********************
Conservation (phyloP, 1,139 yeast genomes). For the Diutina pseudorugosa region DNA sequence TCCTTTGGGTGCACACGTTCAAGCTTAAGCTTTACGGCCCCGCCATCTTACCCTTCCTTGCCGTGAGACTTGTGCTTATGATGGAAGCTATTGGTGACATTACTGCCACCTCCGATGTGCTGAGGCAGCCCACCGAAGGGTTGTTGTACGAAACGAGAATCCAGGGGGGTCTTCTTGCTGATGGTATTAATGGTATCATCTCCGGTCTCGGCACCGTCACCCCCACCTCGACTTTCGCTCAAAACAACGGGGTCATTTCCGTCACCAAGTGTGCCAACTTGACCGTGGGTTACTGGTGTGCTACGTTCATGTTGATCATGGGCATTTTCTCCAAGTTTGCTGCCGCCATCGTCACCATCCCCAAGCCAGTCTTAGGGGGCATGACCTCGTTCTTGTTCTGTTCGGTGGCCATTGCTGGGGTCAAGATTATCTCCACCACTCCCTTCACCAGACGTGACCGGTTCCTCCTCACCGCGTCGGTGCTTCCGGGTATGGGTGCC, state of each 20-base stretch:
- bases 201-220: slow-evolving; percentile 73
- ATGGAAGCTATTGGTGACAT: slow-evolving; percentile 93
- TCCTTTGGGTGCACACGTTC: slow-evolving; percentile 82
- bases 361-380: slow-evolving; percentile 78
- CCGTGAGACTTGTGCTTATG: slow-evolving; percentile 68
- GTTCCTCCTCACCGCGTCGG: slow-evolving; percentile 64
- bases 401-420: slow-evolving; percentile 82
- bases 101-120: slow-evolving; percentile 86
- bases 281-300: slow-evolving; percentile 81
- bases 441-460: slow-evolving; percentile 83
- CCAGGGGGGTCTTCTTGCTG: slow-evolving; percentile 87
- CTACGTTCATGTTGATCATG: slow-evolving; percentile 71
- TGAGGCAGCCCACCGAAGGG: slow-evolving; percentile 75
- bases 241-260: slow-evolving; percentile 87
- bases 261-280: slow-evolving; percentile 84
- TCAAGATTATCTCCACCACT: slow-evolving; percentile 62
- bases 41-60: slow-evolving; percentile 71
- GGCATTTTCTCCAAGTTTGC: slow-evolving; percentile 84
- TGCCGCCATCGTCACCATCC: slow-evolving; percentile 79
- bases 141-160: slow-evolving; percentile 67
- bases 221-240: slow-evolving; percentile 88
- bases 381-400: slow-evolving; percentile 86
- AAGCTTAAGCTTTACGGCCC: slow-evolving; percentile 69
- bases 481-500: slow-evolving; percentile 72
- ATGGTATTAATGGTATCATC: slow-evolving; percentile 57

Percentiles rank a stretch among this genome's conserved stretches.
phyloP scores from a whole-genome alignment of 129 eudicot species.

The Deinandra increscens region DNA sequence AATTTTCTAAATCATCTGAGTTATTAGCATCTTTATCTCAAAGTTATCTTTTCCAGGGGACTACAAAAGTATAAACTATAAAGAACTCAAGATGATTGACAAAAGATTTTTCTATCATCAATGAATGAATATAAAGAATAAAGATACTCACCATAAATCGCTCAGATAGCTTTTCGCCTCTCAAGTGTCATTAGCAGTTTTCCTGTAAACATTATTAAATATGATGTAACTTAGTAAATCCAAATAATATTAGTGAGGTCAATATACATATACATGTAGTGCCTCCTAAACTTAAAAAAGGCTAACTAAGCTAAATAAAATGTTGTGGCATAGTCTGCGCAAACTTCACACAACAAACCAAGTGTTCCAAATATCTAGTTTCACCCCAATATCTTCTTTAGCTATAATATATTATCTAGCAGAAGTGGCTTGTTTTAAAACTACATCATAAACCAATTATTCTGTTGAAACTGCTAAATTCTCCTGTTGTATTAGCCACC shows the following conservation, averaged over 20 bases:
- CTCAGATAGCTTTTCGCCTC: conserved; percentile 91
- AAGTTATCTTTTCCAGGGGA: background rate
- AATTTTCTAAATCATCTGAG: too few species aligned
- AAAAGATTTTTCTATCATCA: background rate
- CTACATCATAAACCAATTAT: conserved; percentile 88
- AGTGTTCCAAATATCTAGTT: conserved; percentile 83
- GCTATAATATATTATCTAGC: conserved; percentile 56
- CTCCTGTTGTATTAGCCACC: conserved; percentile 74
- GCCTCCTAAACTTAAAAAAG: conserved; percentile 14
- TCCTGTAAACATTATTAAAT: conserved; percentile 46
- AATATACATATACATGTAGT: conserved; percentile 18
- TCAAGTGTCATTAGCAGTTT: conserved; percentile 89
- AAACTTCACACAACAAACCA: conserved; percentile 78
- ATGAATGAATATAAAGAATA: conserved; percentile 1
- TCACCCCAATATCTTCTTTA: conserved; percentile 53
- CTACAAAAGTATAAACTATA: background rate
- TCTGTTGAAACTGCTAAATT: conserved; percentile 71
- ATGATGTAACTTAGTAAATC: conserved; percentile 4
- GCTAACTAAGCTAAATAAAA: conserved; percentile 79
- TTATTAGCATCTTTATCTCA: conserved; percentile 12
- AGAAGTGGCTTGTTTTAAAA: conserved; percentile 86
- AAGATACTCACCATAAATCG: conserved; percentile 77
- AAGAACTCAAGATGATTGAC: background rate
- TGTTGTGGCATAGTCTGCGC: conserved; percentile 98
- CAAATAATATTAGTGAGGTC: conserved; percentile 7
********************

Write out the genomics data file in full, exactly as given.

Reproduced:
Conservation (phyloP, 1,139 yeast genomes). For the Diutina pseudorugosa region DNA sequence TCCTTTGGGTGCACACGTTCAAGCTTAAGCTTTACGGCCCCGCCATCTTACCCTTCCTTGCCGTGAGACTTGTGCTTATGATGGAAGCTATTGGTGACATTACTGCCACCTCCGATGTGCTGAGGCAGCCCACCGAAGGGTTGTTGTACGAAACGAGAATCCAGGGGGGTCTTCTTGCTGATGGTATTAATGGTATCATCTCCGGTCTCGGCACCGTCACCCCCACCTCGACTTTCGCTCAAAACAACGGGGTCATTTCCGTCACCAAGTGTGCCAACTTGACCGTGGGTTACTGGTGTGCTACGTTCATGTTGATCATGGGCATTTTCTCCAAGTTTGCTGCCGCCATCGTCACCATCCCCAAGCCAGTCTTAGGGGGCATGACCTCGTTCTTGTTCTGTTCGGTGGCCATTGCTGGGGTCAAGATTATCTCCACCACTCCCTTCACCAGACGTGACCGGTTCCTCCTCACCGCGTCGGTGCTTCCGGGTATGGGTGCC, state of each 20-base stretch:
- bases 201-220: slow-evolving; percentile 73
- ATGGAAGCTATTGGTGACAT: slow-evolving; percentile 93
- TCCTTTGGGTGCACACGTTC: slow-evolving; percentile 82
- bases 361-380: slow-evolving; percentile 78
- CCGTGAGACTTGTGCTTATG: slow-evolving; percentile 68
- GTTCCTCCTCACCGCGTCGG: slow-evolving; percentile 64
- bases 401-420: slow-evolving; percentile 82
- bases 101-120: slow-evolving; percentile 86
- bases 281-300: slow-evolving; percentile 81
- bases 441-460: slow-evolving; percentile 83
- CCAGGGGGGTCTTCTTGCTG: slow-evolving; percentile 87
- CTACGTTCATGTTGATCATG: slow-evolving; percentile 71
- TGAGGCAGCCCACCGAAGGG: slow-evolving; percentile 75
- bases 241-260: slow-evolving; percentile 87
- bases 261-280: slow-evolving; percentile 84
- TCAAGATTATCTCCACCACT: slow-evolving; percentile 62
- bases 41-60: slow-evolving; percentile 71
- GGCATTTTCTCCAAGTTTGC: slow-evolving; percentile 84
- TGCCGCCATCGTCACCATCC: slow-evolving; percentile 79
- bases 141-160: slow-evolving; percentile 67
- bases 221-240: slow-evolving; percentile 88
- bases 381-400: slow-evolving; percentile 86
- AAGCTTAAGCTTTACGGCCC: slow-evolving; percentile 69
- bases 481-500: slow-evolving; percentile 72
- ATGGTATTAATGGTATCATC: slow-evolving; percentile 57

Percentiles rank a stretch among this genome's conserved stretches.
phyloP scores from a whole-genome alignment of 129 eudicot species.

The Deinandra increscens region DNA sequence AATTTTCTAAATCATCTGAGTTATTAGCATCTTTATCTCAAAGTTATCTTTTCCAGGGGACTACAAAAGTATAAACTATAAAGAACTCAAGATGATTGACAAAAGATTTTTCTATCATCAATGAATGAATATAAAGAATAAAGATACTCACCATAAATCGCTCAGATAGCTTTTCGCCTCTCAAGTGTCATTAGCAGTTTTCCTGTAAACATTATTAAATATGATGTAACTTAGTAAATCCAAATAATATTAGTGAGGTCAATATACATATACATGTAGTGCCTCCTAAACTTAAAAAAGGCTAACTAAGCTAAATAAAATGTTGTGGCATAGTCTGCGCAAACTTCACACAACAAACCAAGTGTTCCAAATATCTAGTTTCACCCCAATATCTTCTTTAGCTATAATATATTATCTAGCAGAAGTGGCTTGTTTTAAAACTACATCATAAACCAATTATTCTGTTGAAACTGCTAAATTCTCCTGTTGTATTAGCCACC shows the following conservation, averaged over 20 bases:
- CTCAGATAGCTTTTCGCCTC: conserved; percentile 91
- AAGTTATCTTTTCCAGGGGA: background rate
- AATTTTCTAAATCATCTGAG: too few species aligned
- AAAAGATTTTTCTATCATCA: background rate
- CTACATCATAAACCAATTAT: conserved; percentile 88
- AGTGTTCCAAATATCTAGTT: conserved; percentile 83
- GCTATAATATATTATCTAGC: conserved; percentile 56
- CTCCTGTTGTATTAGCCACC: conserved; percentile 74
- GCCTCCTAAACTTAAAAAAG: conserved; percentile 14
- TCCTGTAAACATTATTAAAT: conserved; percentile 46
- AATATACATATACATGTAGT: conserved; percentile 18
- TCAAGTGTCATTAGCAGTTT: conserved; percentile 89
- AAACTTCACACAACAAACCA: conserved; percentile 78
- ATGAATGAATATAAAGAATA: conserved; percentile 1
- TCACCCCAATATCTTCTTTA: conserved; percentile 53
- CTACAAAAGTATAAACTATA: background rate
- TCTGTTGAAACTGCTAAATT: conserved; percentile 71
- ATGATGTAACTTAGTAAATC: conserved; percentile 4
- GCTAACTAAGCTAAATAAAA: conserved; percentile 79
- TTATTAGCATCTTTATCTCA: conserved; percentile 12
- AGAAGTGGCTTGTTTTAAAA: conserved; percentile 86
- AAGATACTCACCATAAATCG: conserved; percentile 77
- AAGAACTCAAGATGATTGAC: background rate
- TGTTGTGGCATAGTCTGCGC: conserved; percentile 98
- CAAATAATATTAGTGAGGTC: conserved; percentile 7